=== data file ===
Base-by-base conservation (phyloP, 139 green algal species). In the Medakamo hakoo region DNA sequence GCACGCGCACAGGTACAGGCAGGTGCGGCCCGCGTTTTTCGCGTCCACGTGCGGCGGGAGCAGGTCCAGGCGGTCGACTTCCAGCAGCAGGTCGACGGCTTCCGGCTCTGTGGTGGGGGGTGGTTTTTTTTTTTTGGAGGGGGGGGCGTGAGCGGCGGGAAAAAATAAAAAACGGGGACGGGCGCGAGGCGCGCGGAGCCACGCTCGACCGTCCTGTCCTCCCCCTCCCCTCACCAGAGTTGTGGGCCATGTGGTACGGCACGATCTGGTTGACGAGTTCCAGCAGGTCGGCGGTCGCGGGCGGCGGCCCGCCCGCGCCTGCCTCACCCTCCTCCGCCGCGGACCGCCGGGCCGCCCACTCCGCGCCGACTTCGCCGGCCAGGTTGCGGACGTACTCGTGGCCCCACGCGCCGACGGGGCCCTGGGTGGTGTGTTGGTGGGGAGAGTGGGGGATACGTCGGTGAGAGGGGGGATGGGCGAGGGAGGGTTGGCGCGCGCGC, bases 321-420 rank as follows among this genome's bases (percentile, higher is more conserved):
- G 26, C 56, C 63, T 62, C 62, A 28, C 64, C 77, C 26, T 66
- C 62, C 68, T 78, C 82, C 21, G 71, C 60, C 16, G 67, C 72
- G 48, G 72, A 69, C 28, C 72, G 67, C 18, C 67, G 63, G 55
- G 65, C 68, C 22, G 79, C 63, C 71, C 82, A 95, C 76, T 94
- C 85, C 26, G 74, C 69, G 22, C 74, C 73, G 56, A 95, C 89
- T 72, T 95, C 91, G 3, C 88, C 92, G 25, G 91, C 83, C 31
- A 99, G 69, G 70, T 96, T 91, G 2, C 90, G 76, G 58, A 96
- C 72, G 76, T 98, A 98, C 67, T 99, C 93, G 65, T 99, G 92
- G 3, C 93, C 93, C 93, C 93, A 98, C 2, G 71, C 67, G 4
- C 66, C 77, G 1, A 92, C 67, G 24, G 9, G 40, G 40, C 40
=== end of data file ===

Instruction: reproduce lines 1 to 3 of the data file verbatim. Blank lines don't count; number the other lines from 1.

Base-by-base conservation (phyloP, 139 green algal species). In the Medakamo hakoo region DNA sequence GCACGCGCACAGGTACAGGCAGGTGCGGCCCGCGTTTTTCGCGTCCACGTGCGGCGGGAGCAGGTCCAGGCGGTCGACTTCCAGCAGCAGGTCGACGGCTTCCGGCTCTGTGGTGGGGGGTGGTTTTTTTTTTTTGGAGGGGGGGGCGTGAGCGGCGGGAAAAAATAAAAAACGGGGACGGGCGCGAGGCGCGCGGAGCCACGCTCGACCGTCCTGTCCTCCCCCTCCCCTCACCAGAGTTGTGGGCCATGTGGTACGGCACGATCTGGTTGACGAGTTCCAGCAGGTCGGCGGTCGCGGGCGGCGGCCCGCCCGCGCCTGCCTCACCCTCCTCCGCCGCGGACCGCCGGGCCGCCCACTCCGCGCCGACTTCGCCGGCCAGGTTGCGGACGTACTCGTGGCCCCACGCGCCGACGGGGCCCTGGGTGGTGTGTTGGTGGGGAGAGTGGGGGATACGTCGGTGAGAGGGGGGATGGGCGAGGGAGGGTTGGCGCGCGCGC, bases 321-420 rank as follows among this genome's bases (percentile, higher is more conserved):
- G 26, C 56, C 63, T 62, C 62, A 28, C 64, C 77, C 26, T 66
- C 62, C 68, T 78, C 82, C 21, G 71, C 60, C 16, G 67, C 72